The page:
Can anyone unlock the mystery of the Windermere Triangle?

Strange goings-on in town are being blamed on traffic lights and ghosts
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The Independent Online

One place is known for its olde-worlde teashops, hordes of tourists and picturesque cruises. The other is a mysterious watery graveyard for sailors and aviators that has baffled scientists and enthralled conspiracy theorists for decades. Yet the Lake District town of Windermere and the Bermuda Triangle share a similar phenomenon.

Shoppers and holidaymakers in the Cumbrian resort are reporting the presence of a "Windermere Triangle" – a small area of the town where electronic car fobs are rendered inexplicably useless. Dozens of people have been locked out of their vehicles in the affected zone and the distress alarm has been triggered in a security van collecting cash from the Co-op there.

Reports have centred around four parking bays outside the Threshers in Crescent Road and the off-licence's manager Anthony Dean has been called out repeatedly to help stranded drivers. He believes the town's new traffic lights are to blame, but Cumbria Council insists that it has consulted electronics experts and that such suggestions are unfounded.

But Mr Dean is certain that there is a link. He said: "One driver was really panicking about it as she couldn't open her car and she was in a rush, so I said 'Don't worry it, I'll help you,' and after about 10 minutes of trying, I said, 'Just go and press the crossing button at the traffic lights.'

"When they changed back from red to flashing amber the car door opened. It just seems to pick a car at random and there's no logic to it, no particular type of car or time of day."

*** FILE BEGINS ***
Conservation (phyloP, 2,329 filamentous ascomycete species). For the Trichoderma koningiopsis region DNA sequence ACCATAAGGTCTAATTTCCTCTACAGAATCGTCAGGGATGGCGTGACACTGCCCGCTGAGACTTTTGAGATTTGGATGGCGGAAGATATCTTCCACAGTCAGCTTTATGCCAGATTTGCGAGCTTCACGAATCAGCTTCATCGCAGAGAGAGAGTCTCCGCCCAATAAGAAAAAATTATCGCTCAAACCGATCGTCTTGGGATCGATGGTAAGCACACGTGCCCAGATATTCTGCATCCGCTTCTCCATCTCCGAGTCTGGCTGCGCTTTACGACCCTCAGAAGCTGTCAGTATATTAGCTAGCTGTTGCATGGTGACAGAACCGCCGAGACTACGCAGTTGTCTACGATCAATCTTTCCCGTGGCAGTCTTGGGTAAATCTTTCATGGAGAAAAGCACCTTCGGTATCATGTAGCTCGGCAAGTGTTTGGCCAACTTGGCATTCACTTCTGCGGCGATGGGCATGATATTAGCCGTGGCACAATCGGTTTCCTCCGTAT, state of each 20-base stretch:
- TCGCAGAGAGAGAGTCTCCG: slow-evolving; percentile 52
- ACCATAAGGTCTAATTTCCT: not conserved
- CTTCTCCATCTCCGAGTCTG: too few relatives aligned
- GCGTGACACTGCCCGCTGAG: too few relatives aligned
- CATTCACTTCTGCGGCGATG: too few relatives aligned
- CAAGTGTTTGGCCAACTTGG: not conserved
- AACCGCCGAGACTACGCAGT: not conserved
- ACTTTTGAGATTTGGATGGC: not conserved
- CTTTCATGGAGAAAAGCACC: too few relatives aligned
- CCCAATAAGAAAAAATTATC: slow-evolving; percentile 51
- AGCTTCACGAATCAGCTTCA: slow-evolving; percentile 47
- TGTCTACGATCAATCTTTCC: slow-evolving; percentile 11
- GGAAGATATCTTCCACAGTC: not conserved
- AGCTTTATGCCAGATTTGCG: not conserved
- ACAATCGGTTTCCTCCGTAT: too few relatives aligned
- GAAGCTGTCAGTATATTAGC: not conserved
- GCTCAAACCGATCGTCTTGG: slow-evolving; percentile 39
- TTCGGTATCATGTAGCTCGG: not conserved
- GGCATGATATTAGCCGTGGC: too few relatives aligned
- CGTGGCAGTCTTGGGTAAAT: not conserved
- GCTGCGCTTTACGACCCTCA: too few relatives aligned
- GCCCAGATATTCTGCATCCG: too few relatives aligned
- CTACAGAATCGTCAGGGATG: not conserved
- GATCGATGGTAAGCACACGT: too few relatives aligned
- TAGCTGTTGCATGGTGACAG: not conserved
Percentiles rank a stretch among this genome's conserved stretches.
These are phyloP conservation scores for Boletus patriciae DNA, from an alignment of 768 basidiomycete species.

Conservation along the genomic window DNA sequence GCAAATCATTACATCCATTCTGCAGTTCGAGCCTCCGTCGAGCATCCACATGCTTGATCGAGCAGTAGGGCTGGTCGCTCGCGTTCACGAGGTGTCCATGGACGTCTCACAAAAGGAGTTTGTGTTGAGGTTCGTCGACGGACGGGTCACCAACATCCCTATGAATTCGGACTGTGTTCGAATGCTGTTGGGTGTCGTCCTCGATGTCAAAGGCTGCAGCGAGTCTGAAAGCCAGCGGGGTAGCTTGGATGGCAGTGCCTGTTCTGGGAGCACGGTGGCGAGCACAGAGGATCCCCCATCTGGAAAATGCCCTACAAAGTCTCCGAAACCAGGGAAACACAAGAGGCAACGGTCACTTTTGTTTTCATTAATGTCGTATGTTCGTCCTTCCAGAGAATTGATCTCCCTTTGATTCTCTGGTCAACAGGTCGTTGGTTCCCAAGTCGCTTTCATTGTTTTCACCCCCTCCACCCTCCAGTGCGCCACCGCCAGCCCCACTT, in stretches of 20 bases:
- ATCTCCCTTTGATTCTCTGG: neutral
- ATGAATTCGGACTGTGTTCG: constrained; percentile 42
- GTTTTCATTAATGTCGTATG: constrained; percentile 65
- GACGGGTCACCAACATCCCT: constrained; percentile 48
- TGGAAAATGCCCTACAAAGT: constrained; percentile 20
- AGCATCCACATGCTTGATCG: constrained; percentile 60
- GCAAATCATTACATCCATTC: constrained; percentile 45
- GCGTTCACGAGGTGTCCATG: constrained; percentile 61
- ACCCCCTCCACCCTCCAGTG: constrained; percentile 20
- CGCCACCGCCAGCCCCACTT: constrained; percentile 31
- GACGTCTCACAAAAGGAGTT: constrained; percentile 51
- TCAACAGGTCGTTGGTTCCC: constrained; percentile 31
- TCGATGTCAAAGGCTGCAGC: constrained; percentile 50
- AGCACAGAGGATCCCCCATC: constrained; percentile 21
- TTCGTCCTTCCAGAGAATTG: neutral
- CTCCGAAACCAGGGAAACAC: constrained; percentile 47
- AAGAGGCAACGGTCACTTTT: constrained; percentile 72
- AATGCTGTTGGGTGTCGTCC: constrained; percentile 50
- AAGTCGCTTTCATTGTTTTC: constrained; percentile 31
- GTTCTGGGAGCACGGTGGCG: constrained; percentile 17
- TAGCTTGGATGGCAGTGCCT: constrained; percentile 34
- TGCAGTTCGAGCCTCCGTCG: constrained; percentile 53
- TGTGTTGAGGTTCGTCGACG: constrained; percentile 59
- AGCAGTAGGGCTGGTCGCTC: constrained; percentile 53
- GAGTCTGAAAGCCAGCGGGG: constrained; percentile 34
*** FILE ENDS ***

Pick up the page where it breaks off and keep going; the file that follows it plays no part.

Electronic key fobs operate by sending out coded short-wave radio signals to a receiver positioned inside the car. Town centre manager Paul Holdsworth said traffic lights used a different technology from key fobs but admitted that he was "completely stumped" as to the cause of the problem. He said: "My guess is that it's some piece of cordless technology that's not working properly in one of the buildings around here and that is causing interference, but I just don't know. Other theories being put forward in the town are interference from CB radios and even the presence of a malevolent ghost."

Professor Ken Durose, of the Department of Physics at the University of Durham, said the phenomenon was not confined to Windermere. He said colleagues had found themselves locked out of their cars at a university car park.

The source of the problem in that case was traced to equipment that was designed to link up with a telescope in the Namib Desert. The equipment had been left on by the French scientist who had been developing it while he went on holiday. "My guess is that something is chucking out radio frequency signals at significant power about where the problem is happening," Professor Durose said.

A spokesman for the Society of Motor Manufacturers said he was aware of the problems being experienced in Windermere. "These short-range radio frequencies are shared with other industries such as the toy industries so it could be that these are interfering with the fobs," he said.

But Judith Ainsworth is convinced that something more sinister is afoot after she experienced the problem with her Renault Megane Scenic a number of times. She said: "Either you can't unlock it, or you can't lock it in the first place. The other day I tried to lock the car with the fob and all four windows came down. We're calling it the Windermere Triangle after the Bermuda Triangle."

Unusual disappearances between the Straits of Florida, the Bahamas and the Caribbean were first logged in 1950, following the loss of a number of planes and ships. Flight 19, a US Navy training mission that went missing in the area, which is one of the world's busiest shipping lanes, is the most well-known case. Although recent research has suggested that the losses are not more common than in other parts of the ocean, the "Devil's Triangle" tag still prevails.

However, perhaps the greatest horror to befall Bermuda was when the Triangle was immortalised in a song by Barry Manilow in 1980 as a metaphor for doomed holiday romances – a fate the people of Windermere will be praying they escape.

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